Life lessons from a pumpkin patch

After spending the past two days in beautiful Chapel Hill, NC with Lara Casey and her team, I am so pumped to pick all the beautiful flowers from the vine - and concentrate only on a few “prize pumpkins” I’m growing in life.

pumpking patch family

Have you ever fallen victim to the season of “yes?”

  • Yes to hosting a baby shower of your brother-in-law’s cousin from out of town

  • Yes to volunteering at school twice a week and bringing turkey to the fall festival

  • Yes to that extra project at work that your colleague passed on

  • Yes to attending every single birthday party your kid is invited to

  • Yes to serving on the board of your favorite non-profit

  • Yes to coordinating the go away party for your husband’s coworker

  • Yes for organizing the first Sunday School class at your church

None of the things above are inherently wrong. Of course it’s nice to do things for other people. And I truly believe that giving back and doing things for others brings the very best out of us. But I used to be one of those people that would say yes to all of the above, all while trying to raise two children, keep a house clean and walk the dog.

I came back from the Making Things Happen Conference in Chapel Hill, NC led by Lara Casey at Cultivate What Matters. And, while there were so many takeaways, one of the biggest one was the following quote - and also the very timely visual of how to grow a prize-winning pumpkin.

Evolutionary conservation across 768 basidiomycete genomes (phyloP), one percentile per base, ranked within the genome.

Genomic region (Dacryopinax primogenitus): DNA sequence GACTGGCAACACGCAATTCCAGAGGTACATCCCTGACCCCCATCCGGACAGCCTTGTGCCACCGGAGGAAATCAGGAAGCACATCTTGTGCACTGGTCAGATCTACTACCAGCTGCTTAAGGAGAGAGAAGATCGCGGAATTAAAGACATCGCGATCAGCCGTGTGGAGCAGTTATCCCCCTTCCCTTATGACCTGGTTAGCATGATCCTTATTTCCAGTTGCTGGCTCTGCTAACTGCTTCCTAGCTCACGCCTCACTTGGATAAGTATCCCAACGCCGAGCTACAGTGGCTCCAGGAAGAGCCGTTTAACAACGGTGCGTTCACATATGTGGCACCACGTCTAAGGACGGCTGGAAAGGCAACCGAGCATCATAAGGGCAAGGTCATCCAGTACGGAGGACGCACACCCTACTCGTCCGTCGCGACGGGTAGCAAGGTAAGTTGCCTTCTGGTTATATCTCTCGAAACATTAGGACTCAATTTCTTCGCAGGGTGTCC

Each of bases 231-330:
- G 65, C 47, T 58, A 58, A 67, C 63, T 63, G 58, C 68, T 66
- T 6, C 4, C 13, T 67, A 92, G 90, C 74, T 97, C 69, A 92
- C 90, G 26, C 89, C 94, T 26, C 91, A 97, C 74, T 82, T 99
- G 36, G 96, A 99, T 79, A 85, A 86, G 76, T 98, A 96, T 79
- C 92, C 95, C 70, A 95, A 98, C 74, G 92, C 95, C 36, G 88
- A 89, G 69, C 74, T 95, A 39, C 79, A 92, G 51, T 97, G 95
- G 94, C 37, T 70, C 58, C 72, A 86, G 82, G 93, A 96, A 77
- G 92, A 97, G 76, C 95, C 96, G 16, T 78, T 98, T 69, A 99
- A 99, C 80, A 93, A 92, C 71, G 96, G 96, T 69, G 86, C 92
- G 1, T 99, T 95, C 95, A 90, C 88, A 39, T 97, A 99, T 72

Too much of a good thing is still too much. - Lara Casey

You see, Lara gave us a sneak peek of “Rita” - a very large and beautiful pumpkin she grew in her garden. While preparing for this task, she ran into a farmer who told her that the secret to growing a pumpkin is to select one or or two flowers from the vine that will eventually become a pumpkin - and to remove all the other beautiful flowers off the vine.

Concentrate on one single flower to grow into a formidable fruit.

According to Growing and Gathering:

If you want to try your hand at growing even bigger pumpkins you can prune your plant even further to leave just a few fruit on each vine and see just how big they can get.

These remaining pumpkins will now get a chance to receive all the water, energy and food that the plant is taking in, and will grow bigger and better for it.

Lara made the parallel between growing impressive pumpkins and selecting a few things in your own life that should be prioritized over everything else.

To make things happen in your own life, to reach your goals and life a fruitful, joy-filled life, pour your sunshine, energy and soul into just a few things that are worth of your time, attention and talents. Genius, right?!

If I commit to everything under the sun (I’m a huge fan of Gold Stars!) to please everyone else around me, I will become tired, resentful, run down and burned out. I’ve tried this and I just can’t do everything all at once. I can try - but I won’t do anything very well.

Alternatively, if I select a few things that I KNOW I want to grow - my faith, my family bond and a few key projects to provide for my family - those good things will benefit from all my love and energy.

I don’t want a bunch of tiny pumpkins. I want several large and impressive pumpkins. Too much of a good thing is still too much - and I’m not bending over backwards anymore to add more to my plate, unless it makes sense within my very own pumpkin patch.

What do you think? Do you fall victim to saying yes to things, only to regret all that’s been added to your to do list?

I can’t wait to write more about the conference. Happy Hump Day, y’all.